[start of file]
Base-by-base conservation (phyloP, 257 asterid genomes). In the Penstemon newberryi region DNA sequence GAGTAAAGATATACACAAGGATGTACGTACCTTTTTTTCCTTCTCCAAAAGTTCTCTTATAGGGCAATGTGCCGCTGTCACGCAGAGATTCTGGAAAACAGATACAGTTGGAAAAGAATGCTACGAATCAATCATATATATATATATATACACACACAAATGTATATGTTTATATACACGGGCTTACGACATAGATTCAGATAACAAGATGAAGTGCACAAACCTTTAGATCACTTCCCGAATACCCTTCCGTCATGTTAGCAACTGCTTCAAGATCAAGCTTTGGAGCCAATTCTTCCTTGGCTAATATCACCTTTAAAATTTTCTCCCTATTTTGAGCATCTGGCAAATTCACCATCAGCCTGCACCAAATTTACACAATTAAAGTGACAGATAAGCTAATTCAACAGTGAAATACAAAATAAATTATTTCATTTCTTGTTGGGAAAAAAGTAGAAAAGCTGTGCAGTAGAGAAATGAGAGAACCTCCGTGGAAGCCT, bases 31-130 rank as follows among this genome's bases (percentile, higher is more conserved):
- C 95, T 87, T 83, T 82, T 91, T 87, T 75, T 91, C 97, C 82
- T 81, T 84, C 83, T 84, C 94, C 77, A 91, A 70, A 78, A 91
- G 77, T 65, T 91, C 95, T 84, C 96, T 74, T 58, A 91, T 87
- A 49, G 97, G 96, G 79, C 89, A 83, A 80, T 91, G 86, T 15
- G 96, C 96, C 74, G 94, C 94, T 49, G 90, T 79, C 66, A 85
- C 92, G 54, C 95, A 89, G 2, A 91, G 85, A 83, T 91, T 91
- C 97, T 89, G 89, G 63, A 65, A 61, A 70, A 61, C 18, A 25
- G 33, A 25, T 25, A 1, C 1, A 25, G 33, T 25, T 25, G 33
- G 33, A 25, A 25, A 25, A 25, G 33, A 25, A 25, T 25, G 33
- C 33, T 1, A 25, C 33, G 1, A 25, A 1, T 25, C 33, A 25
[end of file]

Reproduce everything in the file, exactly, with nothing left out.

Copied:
Base-by-base conservation (phyloP, 257 asterid genomes). In the Penstemon newberryi region DNA sequence GAGTAAAGATATACACAAGGATGTACGTACCTTTTTTTCCTTCTCCAAAAGTTCTCTTATAGGGCAATGTGCCGCTGTCACGCAGAGATTCTGGAAAACAGATACAGTTGGAAAAGAATGCTACGAATCAATCATATATATATATATATACACACACAAATGTATATGTTTATATACACGGGCTTACGACATAGATTCAGATAACAAGATGAAGTGCACAAACCTTTAGATCACTTCCCGAATACCCTTCCGTCATGTTAGCAACTGCTTCAAGATCAAGCTTTGGAGCCAATTCTTCCTTGGCTAATATCACCTTTAAAATTTTCTCCCTATTTTGAGCATCTGGCAAATTCACCATCAGCCTGCACCAAATTTACACAATTAAAGTGACAGATAAGCTAATTCAACAGTGAAATACAAAATAAATTATTTCATTTCTTGTTGGGAAAAAAGTAGAAAAGCTGTGCAGTAGAGAAATGAGAGAACCTCCGTGGAAGCCT, bases 31-130 rank as follows among this genome's bases (percentile, higher is more conserved):
- C 95, T 87, T 83, T 82, T 91, T 87, T 75, T 91, C 97, C 82
- T 81, T 84, C 83, T 84, C 94, C 77, A 91, A 70, A 78, A 91
- G 77, T 65, T 91, C 95, T 84, C 96, T 74, T 58, A 91, T 87
- A 49, G 97, G 96, G 79, C 89, A 83, A 80, T 91, G 86, T 15
- G 96, C 96, C 74, G 94, C 94, T 49, G 90, T 79, C 66, A 85
- C 92, G 54, C 95, A 89, G 2, A 91, G 85, A 83, T 91, T 91
- C 97, T 89, G 89, G 63, A 65, A 61, A 70, A 61, C 18, A 25
- G 33, A 25, T 25, A 1, C 1, A 25, G 33, T 25, T 25, G 33
- G 33, A 25, A 25, A 25, A 25, G 33, A 25, A 25, T 25, G 33
- C 33, T 1, A 25, C 33, G 1, A 25, A 1, T 25, C 33, A 25